Each of you keep watch over your heart and confess your sins to yourself ceaselessly. Do not be afraid of your sins, even when perceiving them, if only there be penitence, but make no conditions with God. Again I say, Be not proud. Be proud neither to the little nor to the great. Hate not those who reject you, who insult you, who abuse and slander you. Hate not the atheists, the teachers of evil, the materialists—and I mean not only the good ones—for there are many good ones among them, especially in our day—hate not even the wicked ones. Remember them in your prayers thus … (then follows a form of prayer).
Clearly, this Father has been reading the Sermon on the Mount (Matt. 5. 43 – 48). I am especially interested in the focus on confessing to oneself: this I think is a powerful insight. It is not so much how we present ourselves to others, even in confession or spiritual direction, or supervision, that ultimately leads to love. It is what we tell ourselves. It is our personal integrity: are we truthful to ourselves, about our worth, about our ‘response’ to others and to all creation; and to the sheer fact of being alive, with and before all others and with and before God? This is the ‘sober estimate’ of which Paul writes, too, in Romans 12. 3: not thinking too highly or too lowly of oneself, but instead recognising the grace that is given to us all and to each.
This is really a vision of living with oneself and with others, simply as a person: a human being with and for others. In this idea, being a monk does not make a person special or different, in any significant respect. It might bring some things into focus, and it might make some things harder (perhaps because of special temptations): but in Zossima’s understanding it just shows how fundamentally human, like all the rest of us, these brothers are. And in the end, I would suggest, this image of being truly human is in fact also an image of Christ.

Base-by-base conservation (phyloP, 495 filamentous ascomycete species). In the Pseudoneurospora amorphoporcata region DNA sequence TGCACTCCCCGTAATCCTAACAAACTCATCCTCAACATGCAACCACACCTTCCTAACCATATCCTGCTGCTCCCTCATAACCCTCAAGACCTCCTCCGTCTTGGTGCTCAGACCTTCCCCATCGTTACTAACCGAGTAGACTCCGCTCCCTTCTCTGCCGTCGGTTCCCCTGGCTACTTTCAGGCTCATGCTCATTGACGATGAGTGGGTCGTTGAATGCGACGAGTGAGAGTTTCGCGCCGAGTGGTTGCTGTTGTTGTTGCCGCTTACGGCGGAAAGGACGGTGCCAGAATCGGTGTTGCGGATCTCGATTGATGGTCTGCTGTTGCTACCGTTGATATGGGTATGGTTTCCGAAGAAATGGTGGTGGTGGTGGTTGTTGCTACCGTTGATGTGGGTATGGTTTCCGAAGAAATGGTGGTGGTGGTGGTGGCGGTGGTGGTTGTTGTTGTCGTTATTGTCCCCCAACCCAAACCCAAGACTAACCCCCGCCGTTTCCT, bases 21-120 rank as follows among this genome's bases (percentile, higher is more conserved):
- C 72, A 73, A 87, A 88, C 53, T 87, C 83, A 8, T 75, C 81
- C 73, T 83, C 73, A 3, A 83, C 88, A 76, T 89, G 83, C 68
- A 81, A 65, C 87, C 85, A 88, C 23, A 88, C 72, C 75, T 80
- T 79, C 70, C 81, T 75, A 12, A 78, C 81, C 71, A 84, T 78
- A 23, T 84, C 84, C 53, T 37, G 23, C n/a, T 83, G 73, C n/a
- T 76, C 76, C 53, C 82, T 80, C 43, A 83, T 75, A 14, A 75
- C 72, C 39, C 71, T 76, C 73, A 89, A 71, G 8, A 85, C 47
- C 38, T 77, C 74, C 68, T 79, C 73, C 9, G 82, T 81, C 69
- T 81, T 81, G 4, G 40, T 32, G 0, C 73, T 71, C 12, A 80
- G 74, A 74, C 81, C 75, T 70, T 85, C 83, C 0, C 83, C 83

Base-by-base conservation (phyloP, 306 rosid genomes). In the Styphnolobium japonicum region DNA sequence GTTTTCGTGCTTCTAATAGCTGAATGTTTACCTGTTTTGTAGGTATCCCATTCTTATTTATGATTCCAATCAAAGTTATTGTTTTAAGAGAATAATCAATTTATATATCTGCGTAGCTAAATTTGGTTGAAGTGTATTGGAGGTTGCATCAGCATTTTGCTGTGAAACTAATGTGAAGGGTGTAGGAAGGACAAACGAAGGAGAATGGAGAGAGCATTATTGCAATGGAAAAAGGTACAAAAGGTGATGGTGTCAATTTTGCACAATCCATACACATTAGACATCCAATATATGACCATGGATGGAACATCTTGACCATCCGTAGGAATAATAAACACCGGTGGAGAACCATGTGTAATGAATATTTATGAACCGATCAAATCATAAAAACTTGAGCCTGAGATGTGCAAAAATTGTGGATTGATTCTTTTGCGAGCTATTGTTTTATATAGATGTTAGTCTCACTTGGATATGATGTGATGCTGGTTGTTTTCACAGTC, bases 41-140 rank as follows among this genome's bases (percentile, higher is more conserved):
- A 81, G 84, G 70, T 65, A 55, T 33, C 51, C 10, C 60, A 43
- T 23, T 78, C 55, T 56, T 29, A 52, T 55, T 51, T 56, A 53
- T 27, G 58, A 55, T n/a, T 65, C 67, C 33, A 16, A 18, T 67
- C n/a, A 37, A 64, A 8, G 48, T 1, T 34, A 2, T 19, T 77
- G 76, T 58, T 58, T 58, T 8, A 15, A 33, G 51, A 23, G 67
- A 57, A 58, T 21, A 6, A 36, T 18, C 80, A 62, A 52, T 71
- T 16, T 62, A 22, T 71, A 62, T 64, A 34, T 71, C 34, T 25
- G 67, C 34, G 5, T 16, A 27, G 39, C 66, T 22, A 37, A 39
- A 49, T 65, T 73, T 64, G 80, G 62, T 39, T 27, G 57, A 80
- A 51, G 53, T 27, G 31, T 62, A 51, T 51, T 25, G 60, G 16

I find much of value here. Centrally, it is a call to be human, with and for each other. Being a pastor, minister or priest is not a call to be anything other that human, with and for others. In an important sense, as Zossima sees, it is not a call to be different, but rather to be (actually to be) what each of us and all of us could be, and without excuses and without setting limits to God’s love and therefore our love. Hence the prayer for enemies, atheists etc.
It is immensely helpful to define ministry in terms of prayer, and its origins in humble honesty with oneself, and in terms of one’s own standing before God and others, as opposed to defining it as a role within an institution or a project or objective. Those things come as out-workings of this fundamental stance and moral calling. As it is with God. God is not first of all a ‘mission’. God is love. And that love has a creation and God’s mission is to love that creation: all of us. Thanks be to God. And thanks, too, for wonderful writers such as Fyodor Dostoevsky!
(Quotations are from pages 181-182 of the Kindle edition.)